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Summer Drama Festival 2010 – The Hindu Review

Glimpses from Kodai Nataka Vizha


Issues were tackled with an eye on realism at Karthik Fine Arts’s Kodai Nataka Vizha. A look at few of the plays.


THOUGHT-PROVOKING: Neenga Yaar Pakkam?

Home truths without homilies

Ever since America came to be known as the land flowing with milk and honey, migrations to the country have only increased. The sheen hasn’t worn off despite the recession. And every home has a son/daughter in the U.S., whom the parents visit on a regular basis.

Some of these elders adopt a corny style of dressing, and a snooty attitude towards everything Indian, like for instance Gajendran (Sivaji Chaturvedi) in the play ‘Neenga Yaar Pakkam?’ (story, dialogues, direction – S.L. Naanu) staged on April 27 as part of Karthik Fine Arts’s the Kodai Nataka Vizha. But what these parents leave unsaid, perhaps by tacit agreement, is the boredom they experience in the U.S.

The plot

Sivaraman (Kathadi Ramamurthy), the protagonist has no such qualms. Adamant in his refusal to visit his son Suresh in the U.S., Sivaraman is equally determined to enjoy his years of retirement to the hilt. Visits to the Niagara and Disney World pale in comparison besides the leisurely strolls on the streets of Mylapore, or meeting friends in the park.

Sivaraman’s son uses every trick possible to get his parents to come to the U.S. He even feigns illness, but Senior doesn’t budge. His wife Lalitha (Hemalatha), however, obliges her offspring only to discover that her husband had been right all along.

With her son at work, time hangs heavy on her hands. Ennui soon leads to depression, and she is brought to India in a catatonic state. But all she needs is a dose of local gossip for her to snap out of her depression! She is back to normal, and becomes the bustling, energetic person she used to be.

The son says that had his father too come to the U.S., Lalitha would not have slid into depression. But Sivaraman argues convincingly that if he and his wife were thrown together the whole day, the result would be frayed nerves and edginess.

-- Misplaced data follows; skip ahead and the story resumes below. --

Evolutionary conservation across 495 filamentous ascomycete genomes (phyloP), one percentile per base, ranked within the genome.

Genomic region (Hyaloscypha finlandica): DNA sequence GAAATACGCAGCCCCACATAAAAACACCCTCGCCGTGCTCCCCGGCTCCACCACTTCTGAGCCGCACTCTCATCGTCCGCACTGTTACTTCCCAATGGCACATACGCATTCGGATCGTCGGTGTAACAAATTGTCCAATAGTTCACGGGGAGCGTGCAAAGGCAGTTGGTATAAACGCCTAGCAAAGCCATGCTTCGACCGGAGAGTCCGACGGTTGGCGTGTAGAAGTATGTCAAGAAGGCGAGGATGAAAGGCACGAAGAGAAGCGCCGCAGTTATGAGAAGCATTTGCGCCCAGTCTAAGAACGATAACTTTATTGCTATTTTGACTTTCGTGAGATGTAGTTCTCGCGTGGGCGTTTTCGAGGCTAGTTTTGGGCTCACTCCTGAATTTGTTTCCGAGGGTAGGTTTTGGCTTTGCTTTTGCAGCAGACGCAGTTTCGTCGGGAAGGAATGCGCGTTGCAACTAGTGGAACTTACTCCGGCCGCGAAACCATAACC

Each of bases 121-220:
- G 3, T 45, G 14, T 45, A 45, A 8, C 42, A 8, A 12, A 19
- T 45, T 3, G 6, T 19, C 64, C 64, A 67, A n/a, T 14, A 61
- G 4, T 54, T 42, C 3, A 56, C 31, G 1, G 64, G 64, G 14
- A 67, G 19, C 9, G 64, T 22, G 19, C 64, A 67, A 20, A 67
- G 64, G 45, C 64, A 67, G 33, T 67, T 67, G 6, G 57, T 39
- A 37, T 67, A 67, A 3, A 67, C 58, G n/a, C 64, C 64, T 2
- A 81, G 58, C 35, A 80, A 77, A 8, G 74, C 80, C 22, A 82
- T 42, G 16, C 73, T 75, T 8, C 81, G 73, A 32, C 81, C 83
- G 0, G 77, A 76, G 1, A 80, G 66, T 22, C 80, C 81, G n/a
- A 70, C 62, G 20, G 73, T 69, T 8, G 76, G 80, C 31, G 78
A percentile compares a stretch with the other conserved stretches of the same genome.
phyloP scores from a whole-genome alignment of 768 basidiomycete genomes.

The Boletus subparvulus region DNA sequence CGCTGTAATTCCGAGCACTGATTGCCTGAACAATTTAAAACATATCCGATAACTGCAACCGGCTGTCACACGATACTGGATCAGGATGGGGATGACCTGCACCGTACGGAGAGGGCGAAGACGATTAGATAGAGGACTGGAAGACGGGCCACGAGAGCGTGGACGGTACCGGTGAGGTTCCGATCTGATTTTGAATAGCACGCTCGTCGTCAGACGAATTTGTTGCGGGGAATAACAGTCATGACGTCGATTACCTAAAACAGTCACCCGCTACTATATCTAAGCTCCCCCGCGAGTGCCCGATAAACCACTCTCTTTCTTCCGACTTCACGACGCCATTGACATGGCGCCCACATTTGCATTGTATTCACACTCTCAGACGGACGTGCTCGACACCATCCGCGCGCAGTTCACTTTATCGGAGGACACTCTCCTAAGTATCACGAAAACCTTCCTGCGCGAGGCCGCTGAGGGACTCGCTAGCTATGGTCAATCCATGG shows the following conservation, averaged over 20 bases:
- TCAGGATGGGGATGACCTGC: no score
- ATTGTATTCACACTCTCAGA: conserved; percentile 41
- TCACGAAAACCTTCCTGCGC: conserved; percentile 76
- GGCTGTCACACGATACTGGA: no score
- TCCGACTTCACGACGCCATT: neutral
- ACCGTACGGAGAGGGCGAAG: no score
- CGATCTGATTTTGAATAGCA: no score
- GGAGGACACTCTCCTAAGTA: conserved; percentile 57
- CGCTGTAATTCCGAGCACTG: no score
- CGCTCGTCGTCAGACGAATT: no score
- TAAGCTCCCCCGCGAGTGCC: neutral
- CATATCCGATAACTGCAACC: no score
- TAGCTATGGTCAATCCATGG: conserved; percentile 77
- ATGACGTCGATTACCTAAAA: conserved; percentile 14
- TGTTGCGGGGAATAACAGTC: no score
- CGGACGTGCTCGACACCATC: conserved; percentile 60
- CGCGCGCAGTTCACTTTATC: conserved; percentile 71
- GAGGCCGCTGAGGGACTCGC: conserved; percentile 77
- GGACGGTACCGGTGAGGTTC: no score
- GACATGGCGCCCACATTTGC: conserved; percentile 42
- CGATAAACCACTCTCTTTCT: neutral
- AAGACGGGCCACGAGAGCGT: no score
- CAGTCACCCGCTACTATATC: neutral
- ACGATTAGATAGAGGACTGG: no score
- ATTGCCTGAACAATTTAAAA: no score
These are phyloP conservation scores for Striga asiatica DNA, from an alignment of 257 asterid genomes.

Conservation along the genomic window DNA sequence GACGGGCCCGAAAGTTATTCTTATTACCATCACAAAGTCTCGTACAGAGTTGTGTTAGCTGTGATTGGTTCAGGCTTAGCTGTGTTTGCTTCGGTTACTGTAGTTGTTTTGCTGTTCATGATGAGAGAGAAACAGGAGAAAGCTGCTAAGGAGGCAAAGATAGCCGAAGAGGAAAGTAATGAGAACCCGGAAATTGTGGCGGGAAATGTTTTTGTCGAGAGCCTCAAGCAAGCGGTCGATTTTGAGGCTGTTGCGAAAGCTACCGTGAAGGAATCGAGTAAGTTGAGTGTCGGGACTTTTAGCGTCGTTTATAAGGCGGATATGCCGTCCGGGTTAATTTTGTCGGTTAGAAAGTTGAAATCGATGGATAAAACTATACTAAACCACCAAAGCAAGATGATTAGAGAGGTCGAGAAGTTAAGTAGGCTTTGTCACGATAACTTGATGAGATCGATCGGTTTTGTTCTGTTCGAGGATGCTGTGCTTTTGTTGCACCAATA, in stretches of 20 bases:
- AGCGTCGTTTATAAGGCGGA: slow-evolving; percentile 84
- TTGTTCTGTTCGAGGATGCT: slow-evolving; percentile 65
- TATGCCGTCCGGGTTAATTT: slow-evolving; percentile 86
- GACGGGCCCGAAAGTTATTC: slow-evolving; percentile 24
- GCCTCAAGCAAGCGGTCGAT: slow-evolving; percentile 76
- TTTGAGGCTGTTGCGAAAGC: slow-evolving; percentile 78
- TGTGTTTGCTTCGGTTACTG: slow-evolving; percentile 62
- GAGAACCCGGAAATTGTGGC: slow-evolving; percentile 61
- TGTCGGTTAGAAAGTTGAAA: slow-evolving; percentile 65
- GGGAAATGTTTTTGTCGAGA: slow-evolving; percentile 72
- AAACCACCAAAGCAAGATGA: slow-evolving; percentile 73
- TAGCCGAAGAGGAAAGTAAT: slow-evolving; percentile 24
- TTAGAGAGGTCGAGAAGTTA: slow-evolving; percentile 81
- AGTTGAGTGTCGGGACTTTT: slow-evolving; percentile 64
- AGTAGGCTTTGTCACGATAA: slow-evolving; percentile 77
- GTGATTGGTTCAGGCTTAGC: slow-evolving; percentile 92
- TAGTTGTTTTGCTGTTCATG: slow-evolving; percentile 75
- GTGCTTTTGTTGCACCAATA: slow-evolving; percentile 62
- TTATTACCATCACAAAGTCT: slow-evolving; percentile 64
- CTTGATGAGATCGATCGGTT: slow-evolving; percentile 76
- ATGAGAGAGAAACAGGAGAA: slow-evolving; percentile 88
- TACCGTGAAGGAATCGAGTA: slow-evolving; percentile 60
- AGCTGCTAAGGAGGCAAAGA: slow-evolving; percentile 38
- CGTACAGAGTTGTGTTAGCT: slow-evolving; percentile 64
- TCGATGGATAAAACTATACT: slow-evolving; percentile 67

In India they have many things to keep them occupied – friends, neighbours, relatives, so that the short time they spend in each other’s company doesn’t seem a burden. Besides, in old age it is the familiar that is reassuring.

The play, however, does not fall into the judgmental trap. In fact it poses the question to the audience – “What do you think of parental visits/parental migration to the U.S.?” It was clear where audience sympathy lay, if the applause was anything to go by. Was it experience manifesting itself as approval, one couldn’t help wondering, but every time Sivaraman pulled aside the curtain of dubious pride that parents use to hide unpalatable truths, the audience roared in approval.

Humour, his forte

Humour is Kathadi’s métier and he excelled as Sivaraman. The play was, however, guilty of a bit of stereo typing, when it portrayed men as being hopeless in the culinary art, and as being dependent on their wives to take care of their dietary requirements.

Sivaji Chaturvedi got names mixed up a couple of times. Maheshwar as Suresh, had a pronounced lisp, that sometimes made it difficult to follow the dialogue.

But on the whole, ‘Neenga Yaar Pakkam?’ is one of those rare plays, which are not preachy, but still make us ponder. Home truths without homilies, sums it up. Bravo Naanu!

Old wine in old bottle


Passable: Yaadumaagi Nindrai.

Gurukulam’s ‘Yaadumaagi Nindrai,’ had nothing new to say, and took a long time saying it. The duration of the play was over two hours!

Working women having to juggle housework and office work, women being subject to malicious gossip in office (aren’t men subject to such gossip too?), a suspicious and envious husband – these are all themes flogged to death in films, plays and books. And there was nothing new in the treatment of these themes in ‘Yaadumaagi Nindrai.’

Priya is a cheerful wife, a conscientious mother and a successful professional.